Essential California: A life vest for those who feel like they’re drowning

A person hugging themselves around the shoulders while swirls of color and light surround them
(Carolina Rodríguez Fuenmayor / For The Times)

Good morning, and welcome to the Essential California newsletter. It’s Wednesday, Oct. 5. I’m Lila Seidman, a mental health reporter who lives in — and loves — the San Fernando Valley. (Don’t @ me.)

My colleague Deborah Netburn recently asked, “Does anyone else feel as if they’re drowning?

Recent harrowing stats suggest they do — or at least that they feel some form of “not good.” A poll of young adults in California found that more than 75% reported anxiety in the last year and upward of 50% reported depression. More than 30% said they’d had suicidal thoughts. An annual survey that measures Angelenos’ satisfaction with their lives fell 5 points compared with last year. At 53 out of a possible 100, it was the lowest score since the survey began in 2016.

So if you’re struggling, you’re not not alone. And although no one — including this media outlet — can magically wave the pain away, we created a series to make it more manageable.


In “How to Save a Life,” reporters from across the newsroom contributed stories to inspire, build community and promote self-discovery — all in the service of healing.

There are firsthand accounts of individuals overcoming difficulties, such as data reporter Sandhya Kambhampati’s decision to stop meticulously tracking her long COVID symptoms and pick up a paintbrush instead and game critic Todd Martens finding mediative solace in virtual reality.

The series spotlights the explosion of Korean Americans seeking mental health help and how teaching kids yoga can help them find a sense of calm in a chaotic world.

You can also find a comprehensive list of resources, including hotlines and low-cost counseling services. I provided the 411 on 988, a new three-digit mental health crisis line intended as an alternative to calling police. These can be a lifeline for you or a loved one who don’t know where to turn for help.

For less dire circumstances, here are 12 places in Los Angeles that will nourish your soul. (My personal happy place, the Velaslavasay Panorama gardens, made the list.)

And if you read just one story, make it Thomas Curwen’s painful, powerful exploration of circumstances surrounding a former Times journalist’s death by suicide — including the questions that continue to haunt his loved ones.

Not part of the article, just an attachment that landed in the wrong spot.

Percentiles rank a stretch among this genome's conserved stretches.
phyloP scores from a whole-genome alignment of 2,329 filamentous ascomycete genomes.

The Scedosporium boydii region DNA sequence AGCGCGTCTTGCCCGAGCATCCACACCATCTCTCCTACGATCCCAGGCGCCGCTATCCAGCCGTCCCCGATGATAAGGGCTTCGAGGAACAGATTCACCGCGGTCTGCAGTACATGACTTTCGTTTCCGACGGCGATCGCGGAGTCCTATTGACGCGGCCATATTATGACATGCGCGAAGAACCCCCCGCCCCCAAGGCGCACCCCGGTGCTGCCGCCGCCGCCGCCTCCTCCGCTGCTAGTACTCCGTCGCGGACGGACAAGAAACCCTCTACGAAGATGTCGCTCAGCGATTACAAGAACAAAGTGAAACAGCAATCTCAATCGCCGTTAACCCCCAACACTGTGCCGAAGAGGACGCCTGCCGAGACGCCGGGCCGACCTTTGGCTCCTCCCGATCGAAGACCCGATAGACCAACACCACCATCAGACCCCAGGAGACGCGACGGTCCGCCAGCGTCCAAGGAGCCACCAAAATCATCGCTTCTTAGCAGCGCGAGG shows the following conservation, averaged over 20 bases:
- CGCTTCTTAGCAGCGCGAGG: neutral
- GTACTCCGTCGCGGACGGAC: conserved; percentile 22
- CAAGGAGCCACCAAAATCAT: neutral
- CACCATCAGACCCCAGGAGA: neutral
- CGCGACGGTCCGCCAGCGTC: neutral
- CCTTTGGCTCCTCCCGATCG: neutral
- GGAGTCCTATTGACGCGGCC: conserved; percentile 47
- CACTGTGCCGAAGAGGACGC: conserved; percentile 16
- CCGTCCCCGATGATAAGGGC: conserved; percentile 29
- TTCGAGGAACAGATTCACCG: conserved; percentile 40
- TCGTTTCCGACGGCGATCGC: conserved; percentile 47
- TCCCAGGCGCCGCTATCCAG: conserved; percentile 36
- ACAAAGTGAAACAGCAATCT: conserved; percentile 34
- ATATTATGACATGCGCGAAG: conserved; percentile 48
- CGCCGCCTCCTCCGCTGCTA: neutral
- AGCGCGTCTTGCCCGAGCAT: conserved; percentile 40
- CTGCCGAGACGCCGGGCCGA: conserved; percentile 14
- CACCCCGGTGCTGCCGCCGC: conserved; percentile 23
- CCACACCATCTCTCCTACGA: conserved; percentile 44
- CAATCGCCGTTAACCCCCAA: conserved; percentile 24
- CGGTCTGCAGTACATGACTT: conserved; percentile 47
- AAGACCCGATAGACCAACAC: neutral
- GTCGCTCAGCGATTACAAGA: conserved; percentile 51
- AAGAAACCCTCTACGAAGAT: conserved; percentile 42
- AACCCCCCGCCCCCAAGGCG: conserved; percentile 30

We hope this series offers some hope. And now, here’s what’s happening across California.

Note: Some of the sites we link to may limit the number of stories you can access without subscribing.


6.49 a gallon?! If you drive a car in California — or have a pulse — you’ve noticed a surge in prices at the pump. A gallon in Los Angeles will set you back an average of $6.49, a historic high. Unlike the nationwide spike in gas prices this summer, the recent bump is unique to the Golden State and some of its Western neighbors. It illustrates the vulnerability of the state’s energy market as it tries to reduce dependence on gas-guzzling cars. Los Angeles Times

Descendants of UC Hastings law school founder sue over name change. Last year, college officials voted to change the name of UC Hastings law school to remove reference to its founder, whose legacy includes profiting off the killings and displacement of Native Americans in Northern California. Days ago, Gov. Gavin Newsom signed a bill reversing a 19th century law that required the school to keep its founder’s name forever or the state would need to pay his descendants $100,000 plus interest. Six relatives of Serranus Clinton Hastings filed a suit Tuesday to claim the money. San Francisco Chronicle


For the birds. Augustine Hurtado is something of a modern-day St. Francis of Assisi, the patron saint of animals. The 65-year-old believes his purpose is to feed and look after as many as he can — especially cats, pigeons and seagulls. “I didn’t choose this. I grew up with it in my heart,” Hurtado told columnist Steve Lopez, saying it must be God’s will. Los Angeles Times

Eviction protections ending. After nearly three years of COVID-19 emergency restrictions, landlords in Los Angeles will once again be allowed to evict tenants who have fallen behind on their rent. The vote by city leaders on Tuesday allows the eviction protections to end as of Feb. 1. Los Angeles Times

Check out "The Times" podcast for essential news and more

These days, waking up to current events can be, well, daunting. If you’re seeking a more balanced news diet, “The Times” podcast is for you. Gustavo Arellano, along with a diverse set of reporters from the award-winning L.A. Times newsroom, delivers the most interesting stories from the Los Angeles Times every Monday, Wednesday and Friday. Listen and subscribe wherever you get your podcasts.